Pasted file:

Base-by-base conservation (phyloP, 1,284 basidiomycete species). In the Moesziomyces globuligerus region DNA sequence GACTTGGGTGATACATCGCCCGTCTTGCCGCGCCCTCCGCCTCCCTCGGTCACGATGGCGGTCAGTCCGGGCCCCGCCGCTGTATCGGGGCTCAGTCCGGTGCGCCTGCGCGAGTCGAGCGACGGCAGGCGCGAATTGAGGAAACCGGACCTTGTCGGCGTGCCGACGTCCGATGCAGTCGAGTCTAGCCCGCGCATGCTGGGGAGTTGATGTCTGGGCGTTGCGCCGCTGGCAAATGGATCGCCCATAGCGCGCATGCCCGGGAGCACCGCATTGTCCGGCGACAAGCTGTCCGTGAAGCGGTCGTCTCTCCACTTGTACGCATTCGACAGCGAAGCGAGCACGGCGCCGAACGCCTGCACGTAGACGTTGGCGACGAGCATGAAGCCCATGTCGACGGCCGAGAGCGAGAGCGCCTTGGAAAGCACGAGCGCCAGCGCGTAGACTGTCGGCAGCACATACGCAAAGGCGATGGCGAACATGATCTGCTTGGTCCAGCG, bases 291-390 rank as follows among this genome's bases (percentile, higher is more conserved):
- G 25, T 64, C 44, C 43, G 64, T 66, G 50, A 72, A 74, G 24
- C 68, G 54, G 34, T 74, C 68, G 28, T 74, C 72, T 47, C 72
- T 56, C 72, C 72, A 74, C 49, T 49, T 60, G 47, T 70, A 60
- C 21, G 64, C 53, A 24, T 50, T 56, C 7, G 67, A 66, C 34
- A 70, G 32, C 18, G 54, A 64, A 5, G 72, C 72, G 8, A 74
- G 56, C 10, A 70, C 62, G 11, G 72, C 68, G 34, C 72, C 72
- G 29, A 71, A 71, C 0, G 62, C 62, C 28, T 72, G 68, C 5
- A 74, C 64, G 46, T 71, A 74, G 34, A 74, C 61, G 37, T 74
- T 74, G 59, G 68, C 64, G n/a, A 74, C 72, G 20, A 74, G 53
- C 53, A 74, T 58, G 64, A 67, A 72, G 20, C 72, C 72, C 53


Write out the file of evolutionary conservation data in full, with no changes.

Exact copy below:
Base-by-base conservation (phyloP, 1,284 basidiomycete species). In the Moesziomyces globuligerus region DNA sequence GACTTGGGTGATACATCGCCCGTCTTGCCGCGCCCTCCGCCTCCCTCGGTCACGATGGCGGTCAGTCCGGGCCCCGCCGCTGTATCGGGGCTCAGTCCGGTGCGCCTGCGCGAGTCGAGCGACGGCAGGCGCGAATTGAGGAAACCGGACCTTGTCGGCGTGCCGACGTCCGATGCAGTCGAGTCTAGCCCGCGCATGCTGGGGAGTTGATGTCTGGGCGTTGCGCCGCTGGCAAATGGATCGCCCATAGCGCGCATGCCCGGGAGCACCGCATTGTCCGGCGACAAGCTGTCCGTGAAGCGGTCGTCTCTCCACTTGTACGCATTCGACAGCGAAGCGAGCACGGCGCCGAACGCCTGCACGTAGACGTTGGCGACGAGCATGAAGCCCATGTCGACGGCCGAGAGCGAGAGCGCCTTGGAAAGCACGAGCGCCAGCGCGTAGACTGTCGGCAGCACATACGCAAAGGCGATGGCGAACATGATCTGCTTGGTCCAGCG, bases 291-390 rank as follows among this genome's bases (percentile, higher is more conserved):
- G 25, T 64, C 44, C 43, G 64, T 66, G 50, A 72, A 74, G 24
- C 68, G 54, G 34, T 74, C 68, G 28, T 74, C 72, T 47, C 72
- T 56, C 72, C 72, A 74, C 49, T 49, T 60, G 47, T 70, A 60
- C 21, G 64, C 53, A 24, T 50, T 56, C 7, G 67, A 66, C 34
- A 70, G 32, C 18, G 54, A 64, A 5, G 72, C 72, G 8, A 74
- G 56, C 10, A 70, C 62, G 11, G 72, C 68, G 34, C 72, C 72
- G 29, A 71, A 71, C 0, G 62, C 62, C 28, T 72, G 68, C 5
- A 74, C 64, G 46, T 71, A 74, G 34, A 74, C 61, G 37, T 74
- T 74, G 59, G 68, C 64, G n/a, A 74, C 72, G 20, A 74, G 53
- C 53, A 74, T 58, G 64, A 67, A 72, G 20, C 72, C 72, C 53